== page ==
But I do think you are correct about the perception issue–especially for Presidents and Senators. There are three main areas in which people have deep feelings: foreign policy, the economy, and social issues. Foreign policy used to elect presidents–it hasn’t since 1992 (unless you count 2004, which I don’t). The economy will elect presidents when there is a clear choice, but this year although you may argue that there is a clear choice, I would argue that President Obama has not successfully articulated one. Blame it on Romney lying or media narratives, or whatever, but the economy is a very mushy issue in this election. Whatever you preference, you can find a media outlet to fill you with factoids to support it.

    That leaves social issues–and on that the Democrats will win hands down in the general election. The Republicans cannot allow social issues to become a main focus of an election because their base is not large enough to win it for them unless either (a) foreign policy seriously rears its head; (b) their candidate is already way ahead on economic issues; or (c) the opposing candidate is such a twit that he or she was going to lose anyway. (The parties do nominate those sorts of twits: Dukakis, Dole, McCain).

    So I think you are correct: Carper will win anyway but he could have demolished his divided opposition with an emphasis on social issues from a Dem perspective. He could not have run on economic issues from a Dem perspective because he actually has a record.

  2. cassandra_m says:

    First — I was definitely in John Kerry’s base and can state with some authority that he was NOT working at getting MY vote. Kerry could be credibly categorized as fairly conservative that election season, working at being moderate enough to 1) Convince Democrats in the primary that he was a guy that other people would vote for and 2) Convince independents that he could manage their safety. The candidate who ran as a (mostly) genuine liberal was Howard Dean and even he was more moderate than he got credit for. Kerry thought his base was independents and moderates of either party. And people voted for the real Republican in the race.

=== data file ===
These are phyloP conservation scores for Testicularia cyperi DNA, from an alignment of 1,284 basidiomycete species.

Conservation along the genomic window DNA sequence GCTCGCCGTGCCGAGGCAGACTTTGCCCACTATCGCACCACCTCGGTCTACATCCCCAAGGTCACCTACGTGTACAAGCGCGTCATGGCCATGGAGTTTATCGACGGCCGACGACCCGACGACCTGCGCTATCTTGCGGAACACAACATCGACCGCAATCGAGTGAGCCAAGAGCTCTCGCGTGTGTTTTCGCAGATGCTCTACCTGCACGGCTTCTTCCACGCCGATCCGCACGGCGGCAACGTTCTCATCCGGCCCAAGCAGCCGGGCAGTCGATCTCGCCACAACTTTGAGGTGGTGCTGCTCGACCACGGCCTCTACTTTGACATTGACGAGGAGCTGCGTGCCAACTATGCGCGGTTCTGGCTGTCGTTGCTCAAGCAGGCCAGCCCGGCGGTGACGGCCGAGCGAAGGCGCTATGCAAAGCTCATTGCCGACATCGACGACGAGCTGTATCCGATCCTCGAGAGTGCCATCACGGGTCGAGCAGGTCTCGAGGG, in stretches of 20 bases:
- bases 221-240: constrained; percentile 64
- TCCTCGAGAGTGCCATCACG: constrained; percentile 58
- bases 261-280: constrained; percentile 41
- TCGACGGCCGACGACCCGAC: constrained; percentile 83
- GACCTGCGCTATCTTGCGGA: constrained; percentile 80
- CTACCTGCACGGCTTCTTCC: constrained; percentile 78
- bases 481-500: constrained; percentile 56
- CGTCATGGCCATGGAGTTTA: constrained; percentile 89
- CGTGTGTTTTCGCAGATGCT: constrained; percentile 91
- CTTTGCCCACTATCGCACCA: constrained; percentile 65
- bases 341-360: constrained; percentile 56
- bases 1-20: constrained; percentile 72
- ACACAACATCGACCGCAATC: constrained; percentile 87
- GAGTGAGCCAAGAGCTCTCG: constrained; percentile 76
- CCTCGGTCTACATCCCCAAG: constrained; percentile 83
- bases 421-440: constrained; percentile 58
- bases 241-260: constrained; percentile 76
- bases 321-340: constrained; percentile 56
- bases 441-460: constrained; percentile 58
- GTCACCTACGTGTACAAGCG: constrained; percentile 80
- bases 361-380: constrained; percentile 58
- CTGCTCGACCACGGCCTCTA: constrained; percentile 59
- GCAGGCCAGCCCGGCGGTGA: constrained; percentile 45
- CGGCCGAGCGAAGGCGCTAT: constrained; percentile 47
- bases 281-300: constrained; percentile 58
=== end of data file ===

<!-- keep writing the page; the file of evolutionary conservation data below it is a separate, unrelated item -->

In alot of ways, Mitt Romney is in John Kerry’s shoes this round. Kerry did not have to work as hard to consolidate his base, and Mitt didn’t get that really until the first debate. That was the only time he was free to stop being a “severe conservative” and pretend to some moderate cred. Team Obama lucked into the fact that Romney couldn’t lock down his base any earlier AND while Romney was locking down his base, they spent alot of time defining Mitt in some key places. Mitt is still recovering from that. Obama took up a number of populist messages that clear majorities think are correct, but the challenge is going to be governing via those messages.